I’m teaching some Montaigne essays next week. Reread this passage today, from his “On the education of children”:
Be that as it may; I mean that whatever these futilities of mine may be, I have no intention of hiding them, any more than I would a bald and grizzled portrait of myself just because the artist has painted not a perfect face but my own. Anyway these are my humours, myopinions: I give them as things which I believe, not as things to be believed. My aim is to reveal my own self, which may well be different tomorrow if I am initiated into some new business which changes me. I have not, nor do I desire, enough authority to be believed. I feel too badly taught to teach others.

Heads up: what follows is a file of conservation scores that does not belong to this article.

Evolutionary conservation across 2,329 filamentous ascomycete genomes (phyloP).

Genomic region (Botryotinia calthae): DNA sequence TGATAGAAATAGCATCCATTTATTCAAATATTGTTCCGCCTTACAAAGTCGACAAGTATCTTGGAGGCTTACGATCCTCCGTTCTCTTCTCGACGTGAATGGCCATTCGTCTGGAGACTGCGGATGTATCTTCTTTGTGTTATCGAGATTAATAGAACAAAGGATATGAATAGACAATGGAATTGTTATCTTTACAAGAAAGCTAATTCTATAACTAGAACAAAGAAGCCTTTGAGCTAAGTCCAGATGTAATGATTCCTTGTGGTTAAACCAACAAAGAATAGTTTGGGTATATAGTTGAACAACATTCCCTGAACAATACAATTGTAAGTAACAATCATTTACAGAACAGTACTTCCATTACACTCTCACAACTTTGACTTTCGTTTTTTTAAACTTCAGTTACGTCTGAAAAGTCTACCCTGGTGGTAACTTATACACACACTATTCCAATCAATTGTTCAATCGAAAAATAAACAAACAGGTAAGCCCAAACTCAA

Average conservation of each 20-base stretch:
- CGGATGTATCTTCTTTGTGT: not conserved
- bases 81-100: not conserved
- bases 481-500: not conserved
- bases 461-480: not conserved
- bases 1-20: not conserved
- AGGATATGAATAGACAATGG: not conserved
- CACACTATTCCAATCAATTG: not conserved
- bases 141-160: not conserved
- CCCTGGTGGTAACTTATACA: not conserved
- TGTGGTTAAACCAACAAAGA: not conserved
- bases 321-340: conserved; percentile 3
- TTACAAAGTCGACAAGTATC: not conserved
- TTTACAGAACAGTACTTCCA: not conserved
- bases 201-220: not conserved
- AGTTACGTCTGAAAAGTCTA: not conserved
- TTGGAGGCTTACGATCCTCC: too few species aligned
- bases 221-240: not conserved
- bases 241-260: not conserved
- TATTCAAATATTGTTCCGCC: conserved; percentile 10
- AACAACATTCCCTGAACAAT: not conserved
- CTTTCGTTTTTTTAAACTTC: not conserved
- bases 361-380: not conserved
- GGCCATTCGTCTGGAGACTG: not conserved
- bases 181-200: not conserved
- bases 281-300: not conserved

From Screech’s superior translation. The maddening fact of becoming a creative writing teacher after getting a creative writing degree is that too few of us in graduate CW programs are taught how to teach—creative writing in specific or even just students in general. You have to do a lot of extracurricular work amid your harrowing first job, lest you end up treading the same water you saw your otherwise occupied professors tread.
Also this: I never learned in grad school how to do the work of writing things and more importantly how to enjoy it. How to enjoy the perseverance needed. So again: how do you learn to teach what you yourself weren’t taught? Montaigne: I’m an honest, open model, not a teacher.